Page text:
Tasimelteon, an oral compound in Phase III development for non-24 hour sleep-wake disorder, had a significantly higher rate of re-synchronization of the body clock as compared to patients who received a placebo, a multicenter study finds. The re-synchronization, in turn, led to an increase in night-time sleep, a reduction in day-time sleep, and greater improvement in overall symptoms as rated by the patients’ clinicians. During the course of the study, tasimelteon was safe and well-tolerated.

“Tasimelteon addresses the root cause of this disorder by resetting the circadian clock in the brain,” said the study’s lead author Steven W. Lockley, PhD, a neuroscientist at Brigham and Women’s Hospital and associate professor at Harvard Medical School in Boston. “The medication is able to replace the time cue usually provided by light and synchronize the circadian clock in totally blind people. None of the traditional medications used to treat sleep disorders or sleepiness have this ability and therefore tasimelteon has the potential to be the first circadian regulator approved by the Food and Drug Administration for the treatment of Non-24 Hour Sleep-Wake Disorder in the blind.”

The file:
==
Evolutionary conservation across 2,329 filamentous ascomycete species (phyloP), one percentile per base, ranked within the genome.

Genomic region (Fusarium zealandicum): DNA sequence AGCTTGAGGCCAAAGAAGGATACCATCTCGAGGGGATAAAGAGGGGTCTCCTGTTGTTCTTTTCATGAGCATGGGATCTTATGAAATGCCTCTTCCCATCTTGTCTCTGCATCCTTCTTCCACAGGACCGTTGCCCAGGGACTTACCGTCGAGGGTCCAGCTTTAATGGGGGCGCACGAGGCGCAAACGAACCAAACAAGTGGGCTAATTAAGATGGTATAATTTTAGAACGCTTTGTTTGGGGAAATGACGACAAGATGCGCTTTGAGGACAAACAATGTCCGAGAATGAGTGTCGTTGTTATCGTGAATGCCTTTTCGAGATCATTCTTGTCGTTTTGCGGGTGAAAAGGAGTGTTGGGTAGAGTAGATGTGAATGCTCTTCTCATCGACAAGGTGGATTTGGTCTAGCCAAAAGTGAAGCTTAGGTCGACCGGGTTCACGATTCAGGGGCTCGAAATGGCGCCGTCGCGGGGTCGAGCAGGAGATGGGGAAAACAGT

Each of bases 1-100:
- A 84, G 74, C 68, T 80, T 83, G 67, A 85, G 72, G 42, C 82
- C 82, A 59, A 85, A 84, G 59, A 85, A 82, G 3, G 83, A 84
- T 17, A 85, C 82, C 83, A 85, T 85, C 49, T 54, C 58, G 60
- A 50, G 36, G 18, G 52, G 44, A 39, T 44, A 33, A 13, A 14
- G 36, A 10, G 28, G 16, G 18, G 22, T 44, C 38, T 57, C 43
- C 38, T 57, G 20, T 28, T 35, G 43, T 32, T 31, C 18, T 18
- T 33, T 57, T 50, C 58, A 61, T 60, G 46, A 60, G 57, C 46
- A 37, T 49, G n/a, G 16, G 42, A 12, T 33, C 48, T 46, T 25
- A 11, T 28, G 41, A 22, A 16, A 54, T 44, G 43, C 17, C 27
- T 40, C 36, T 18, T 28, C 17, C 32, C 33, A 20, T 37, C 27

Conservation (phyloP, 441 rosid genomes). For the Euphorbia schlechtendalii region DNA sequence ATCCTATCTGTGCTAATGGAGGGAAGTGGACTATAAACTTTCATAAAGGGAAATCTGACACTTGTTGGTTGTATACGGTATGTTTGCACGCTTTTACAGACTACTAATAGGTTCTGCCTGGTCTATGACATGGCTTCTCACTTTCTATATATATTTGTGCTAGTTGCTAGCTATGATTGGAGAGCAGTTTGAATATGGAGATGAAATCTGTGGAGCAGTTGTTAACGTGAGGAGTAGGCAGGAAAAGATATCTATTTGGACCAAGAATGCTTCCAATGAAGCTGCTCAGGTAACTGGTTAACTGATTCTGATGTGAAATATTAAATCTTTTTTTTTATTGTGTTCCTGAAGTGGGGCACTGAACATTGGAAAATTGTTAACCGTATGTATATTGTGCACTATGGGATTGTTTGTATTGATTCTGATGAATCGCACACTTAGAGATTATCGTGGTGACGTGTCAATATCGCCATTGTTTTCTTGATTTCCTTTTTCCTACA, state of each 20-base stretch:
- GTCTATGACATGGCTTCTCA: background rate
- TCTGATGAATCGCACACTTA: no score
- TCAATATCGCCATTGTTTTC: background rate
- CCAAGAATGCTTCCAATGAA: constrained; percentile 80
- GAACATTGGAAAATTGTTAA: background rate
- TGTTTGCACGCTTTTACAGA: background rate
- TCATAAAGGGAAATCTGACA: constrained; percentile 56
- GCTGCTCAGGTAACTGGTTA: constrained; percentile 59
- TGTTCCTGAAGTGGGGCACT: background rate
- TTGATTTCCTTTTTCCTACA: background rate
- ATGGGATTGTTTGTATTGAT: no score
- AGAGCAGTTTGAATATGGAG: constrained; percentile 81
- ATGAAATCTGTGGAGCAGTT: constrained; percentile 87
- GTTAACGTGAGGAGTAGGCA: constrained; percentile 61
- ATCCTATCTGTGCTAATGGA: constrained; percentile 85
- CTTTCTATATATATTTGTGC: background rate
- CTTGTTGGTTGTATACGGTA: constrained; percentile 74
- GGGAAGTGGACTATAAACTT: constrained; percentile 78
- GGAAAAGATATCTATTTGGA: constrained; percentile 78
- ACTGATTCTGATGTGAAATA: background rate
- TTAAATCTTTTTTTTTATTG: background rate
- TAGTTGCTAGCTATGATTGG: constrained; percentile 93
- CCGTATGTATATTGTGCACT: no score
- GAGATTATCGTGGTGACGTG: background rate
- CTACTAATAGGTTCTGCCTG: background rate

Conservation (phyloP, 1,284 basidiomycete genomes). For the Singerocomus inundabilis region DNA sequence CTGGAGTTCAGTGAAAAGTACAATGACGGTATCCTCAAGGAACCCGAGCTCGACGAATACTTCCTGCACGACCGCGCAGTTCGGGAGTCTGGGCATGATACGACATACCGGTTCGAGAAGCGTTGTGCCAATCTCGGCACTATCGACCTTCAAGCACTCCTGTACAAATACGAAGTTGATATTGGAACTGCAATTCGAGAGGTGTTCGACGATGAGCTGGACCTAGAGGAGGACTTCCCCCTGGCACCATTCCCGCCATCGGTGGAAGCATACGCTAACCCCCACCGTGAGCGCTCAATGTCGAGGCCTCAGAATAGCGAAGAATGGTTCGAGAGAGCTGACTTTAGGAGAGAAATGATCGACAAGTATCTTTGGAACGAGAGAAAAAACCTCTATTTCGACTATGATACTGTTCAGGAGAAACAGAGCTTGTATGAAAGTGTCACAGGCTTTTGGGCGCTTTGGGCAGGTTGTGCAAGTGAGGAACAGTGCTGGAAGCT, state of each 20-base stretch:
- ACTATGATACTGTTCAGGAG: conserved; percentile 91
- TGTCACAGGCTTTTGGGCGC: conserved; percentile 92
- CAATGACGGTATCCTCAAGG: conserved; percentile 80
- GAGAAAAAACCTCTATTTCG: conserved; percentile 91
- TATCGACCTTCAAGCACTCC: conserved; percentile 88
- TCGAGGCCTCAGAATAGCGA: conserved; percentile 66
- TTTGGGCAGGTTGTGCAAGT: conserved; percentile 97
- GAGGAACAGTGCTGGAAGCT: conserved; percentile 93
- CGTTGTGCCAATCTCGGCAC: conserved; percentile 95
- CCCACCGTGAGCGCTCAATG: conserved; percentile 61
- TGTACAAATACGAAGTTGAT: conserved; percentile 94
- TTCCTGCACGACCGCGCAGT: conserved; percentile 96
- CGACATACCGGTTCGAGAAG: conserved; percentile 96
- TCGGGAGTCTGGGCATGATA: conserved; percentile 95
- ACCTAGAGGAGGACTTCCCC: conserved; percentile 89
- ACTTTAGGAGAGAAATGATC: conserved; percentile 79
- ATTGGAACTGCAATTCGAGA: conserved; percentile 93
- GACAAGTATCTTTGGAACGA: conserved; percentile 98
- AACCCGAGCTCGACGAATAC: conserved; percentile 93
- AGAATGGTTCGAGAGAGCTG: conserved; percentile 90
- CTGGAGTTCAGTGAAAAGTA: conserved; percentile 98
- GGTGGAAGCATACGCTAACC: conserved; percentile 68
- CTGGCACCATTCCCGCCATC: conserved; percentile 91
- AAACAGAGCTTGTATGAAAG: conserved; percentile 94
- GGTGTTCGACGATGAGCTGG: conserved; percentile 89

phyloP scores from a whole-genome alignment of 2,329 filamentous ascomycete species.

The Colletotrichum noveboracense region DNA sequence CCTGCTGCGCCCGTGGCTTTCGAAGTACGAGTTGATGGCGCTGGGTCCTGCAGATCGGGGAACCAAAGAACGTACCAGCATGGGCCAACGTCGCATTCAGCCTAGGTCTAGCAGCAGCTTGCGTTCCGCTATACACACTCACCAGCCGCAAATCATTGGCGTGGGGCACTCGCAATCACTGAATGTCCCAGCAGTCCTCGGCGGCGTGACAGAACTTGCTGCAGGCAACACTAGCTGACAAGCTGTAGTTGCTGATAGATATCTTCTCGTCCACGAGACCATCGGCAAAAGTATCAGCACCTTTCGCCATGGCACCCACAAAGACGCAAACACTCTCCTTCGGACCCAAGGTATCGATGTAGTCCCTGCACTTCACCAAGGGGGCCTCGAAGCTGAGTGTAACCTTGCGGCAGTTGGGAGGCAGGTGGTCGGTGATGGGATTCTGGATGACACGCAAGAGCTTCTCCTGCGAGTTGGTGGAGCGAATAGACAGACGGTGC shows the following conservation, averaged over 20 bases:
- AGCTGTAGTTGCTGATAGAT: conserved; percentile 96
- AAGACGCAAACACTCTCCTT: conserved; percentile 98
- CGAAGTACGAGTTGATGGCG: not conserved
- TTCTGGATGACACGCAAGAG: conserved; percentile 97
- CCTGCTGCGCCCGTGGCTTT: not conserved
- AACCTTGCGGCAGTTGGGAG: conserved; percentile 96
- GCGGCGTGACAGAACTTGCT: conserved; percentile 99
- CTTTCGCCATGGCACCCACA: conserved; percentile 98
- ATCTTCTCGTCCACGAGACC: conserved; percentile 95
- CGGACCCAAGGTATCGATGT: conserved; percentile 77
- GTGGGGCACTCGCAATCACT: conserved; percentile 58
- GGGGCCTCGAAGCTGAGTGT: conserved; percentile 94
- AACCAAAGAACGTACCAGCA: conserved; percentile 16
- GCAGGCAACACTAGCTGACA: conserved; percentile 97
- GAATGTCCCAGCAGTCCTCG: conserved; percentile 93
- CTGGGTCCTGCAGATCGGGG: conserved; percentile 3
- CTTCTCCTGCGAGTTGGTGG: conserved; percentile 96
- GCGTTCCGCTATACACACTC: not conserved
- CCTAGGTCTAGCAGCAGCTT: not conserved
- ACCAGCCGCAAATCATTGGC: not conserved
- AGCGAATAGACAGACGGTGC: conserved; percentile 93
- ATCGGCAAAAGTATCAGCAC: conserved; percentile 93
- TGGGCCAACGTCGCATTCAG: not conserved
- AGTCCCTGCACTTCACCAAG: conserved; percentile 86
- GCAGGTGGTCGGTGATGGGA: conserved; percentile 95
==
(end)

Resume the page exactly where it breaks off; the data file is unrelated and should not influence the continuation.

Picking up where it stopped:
The 26-week study participants included 84 patients from 34 medical centers in the United States and Germany. They were between the ages of 18 and 75 years, and 40% were female. All participants exhibited disordered sleeping patterns related to total blindness.

The effect of the drug on the timing of the body clock was assessed from the rhythms of melatonin and cortisol measured in urine samples, in addition to obtaining information about sleep patterns and feelings of well-being.

The results were presented Monday at The Endocrine Society’s Annual Meeting in San Francisco.